• SpaceDweller
    I have a question related to game theory for which regardless of your expertise I'm willing to hear your rational though and personal opinions regardless of your position, so please don't hesitate to comment.

    In search for definition of "Game theory" I come upon several different definitions, following is the definition from Stanford encyclopedia:

    Game theory is the study of the ways in which interacting choices of economic agents produce outcomes with respect to the preferences (or utilities) of those agents

    As per OP title I'm interested in those "economic agents", that is to whom do they apply?

    If you scroll down to "2.1 Utility" it says this:
    An economic agent is, by definition, an entity with preferences. Game theorists, like economists and philosophers studying rational decision-making, describe these by means of an abstract concept called utility.

    Another definition is ex. from wikipedia which defines game theory like this:
    Game theory is the study of mathematical models of strategic interactions among rational agents

    On wikipedia they are called "Rational agents" instead of "economic agents" and are further defined on wikipedia as:
    A rational agent or rational being is a person or entity that always aims to perform optimal actions based on given premises and information.

    For simplicity let's call them just "agents" (or players)...

    According to these definitions agents are rational beings or entities, with preferences and ability to make rational decisions right?

    My question is simple:
    Can we consider AI in computer games such as strategy game, where a human player competes against one or multiple AI's to be an agent?

    I'm asking this because there are some arguments against AI qualifiying as an agent. ex:

    - AI in computer games isn't perfect due to complexity of games and ingenuity of human player, and many times it doesn't make rational decisions.
    - AI’s do not get tired or require food and toilet breaks.
    - AI is just an algorithm and not human.
    - Games are emotionally stressful for humans but not for AI.
    - AI can have significant advantages over human players
    and similar...

    Beside human and AI in games, to whom else could these agents apply?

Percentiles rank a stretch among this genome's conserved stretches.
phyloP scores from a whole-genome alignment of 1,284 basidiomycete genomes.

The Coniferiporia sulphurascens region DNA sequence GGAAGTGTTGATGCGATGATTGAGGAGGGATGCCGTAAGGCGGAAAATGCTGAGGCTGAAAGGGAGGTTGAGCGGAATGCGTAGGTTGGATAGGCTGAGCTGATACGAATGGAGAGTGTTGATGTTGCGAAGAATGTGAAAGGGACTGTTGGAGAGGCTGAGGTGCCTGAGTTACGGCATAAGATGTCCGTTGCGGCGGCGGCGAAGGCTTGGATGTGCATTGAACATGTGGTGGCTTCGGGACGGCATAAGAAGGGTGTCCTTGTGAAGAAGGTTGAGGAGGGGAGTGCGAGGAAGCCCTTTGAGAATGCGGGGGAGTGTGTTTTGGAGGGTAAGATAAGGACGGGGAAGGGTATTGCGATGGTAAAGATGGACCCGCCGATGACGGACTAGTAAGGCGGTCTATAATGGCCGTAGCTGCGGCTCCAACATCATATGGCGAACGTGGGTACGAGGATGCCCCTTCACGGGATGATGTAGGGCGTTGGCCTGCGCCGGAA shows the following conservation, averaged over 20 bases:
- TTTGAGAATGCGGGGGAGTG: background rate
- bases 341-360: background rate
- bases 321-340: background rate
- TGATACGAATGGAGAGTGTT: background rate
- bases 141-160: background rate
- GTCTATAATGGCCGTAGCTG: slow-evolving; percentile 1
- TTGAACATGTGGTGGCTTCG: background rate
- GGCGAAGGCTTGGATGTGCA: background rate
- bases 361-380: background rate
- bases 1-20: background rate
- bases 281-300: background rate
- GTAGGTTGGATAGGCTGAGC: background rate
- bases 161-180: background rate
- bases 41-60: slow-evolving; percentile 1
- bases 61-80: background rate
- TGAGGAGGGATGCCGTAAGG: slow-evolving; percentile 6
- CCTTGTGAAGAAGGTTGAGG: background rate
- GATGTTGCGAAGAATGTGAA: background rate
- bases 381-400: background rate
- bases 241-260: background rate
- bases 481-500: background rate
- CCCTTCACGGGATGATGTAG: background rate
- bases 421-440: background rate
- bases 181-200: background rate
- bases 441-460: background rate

• Metaphysician UndercoverAccepted Answer
    I believe the "agent" is anything you want it to be in game theory, so long as it is acting. This is why game theory has a very wide range of applicability. You could probably even adapt game theory to be applied to quantum physics, where fundamental particles are the agents involved in decision making.
  • SpaceDweller
    I believe the "agent" is anything you want it to be in game theory, so long as it is acting. This is why game theory has a very wide range of applicability.Metaphysician Undercover
    Thank you for reply.

    I must admit I didn't read trough the whole article in the link I posted, but I did read a bit more now in trying to understand what you said and I see where does this lead to...

    There are basically 2 camps of opinions as to who agents are by interpreting "utility",
    one camp which defines utility by way of RPT (Revealed Preference Theory), and other camp which doesn't:

    RPT camp:
    Economists and others who interpret game theory in terms of RPT should not think of game theory as in any way an empirical account of the motivations of some flesh-and-blood actors (such as actual people).

    Non RPT camp:
    Some other theorists understand the point of game theory differently. They view game theory as providing an explanatory account of actual human strategic reasoning processes.

    Further the continuation of the article seems to lean toward RPT camp:
    An economically rational player is one who can:
    1. assess outcomes, in the sense of rank-ordering them with respect to their contributions to her welfare
    2. calculate paths to outcomes, in the sense of recognizing which sequences of actions are probabilistically associated with which outcomes
    3. select actions from sets of alternatives (which we’ll describe as ‘choosing’ actions) that yield her most-preferred outcomes, given the actions of the other players.

    Which excludes human player as the only one qualifying as "rational agent":
    An entity is usefully modeled as an economically rational agent to the extent that it has alternatives, and chooses from amongst these in a way that is motivated, at least more often than not, by what seems best for its purposes.

    Thus according to RPT camp definition, it qualifies the AI in computer games as rational agent.

    Therefore I guess those arguments against AI in my OP can be dismissed if non RPT stance is also dismissed as definition of game theory, but that's up to debate because I'm sure non RPT camp has it's own arguments to defend their stance that only human beings qualify.
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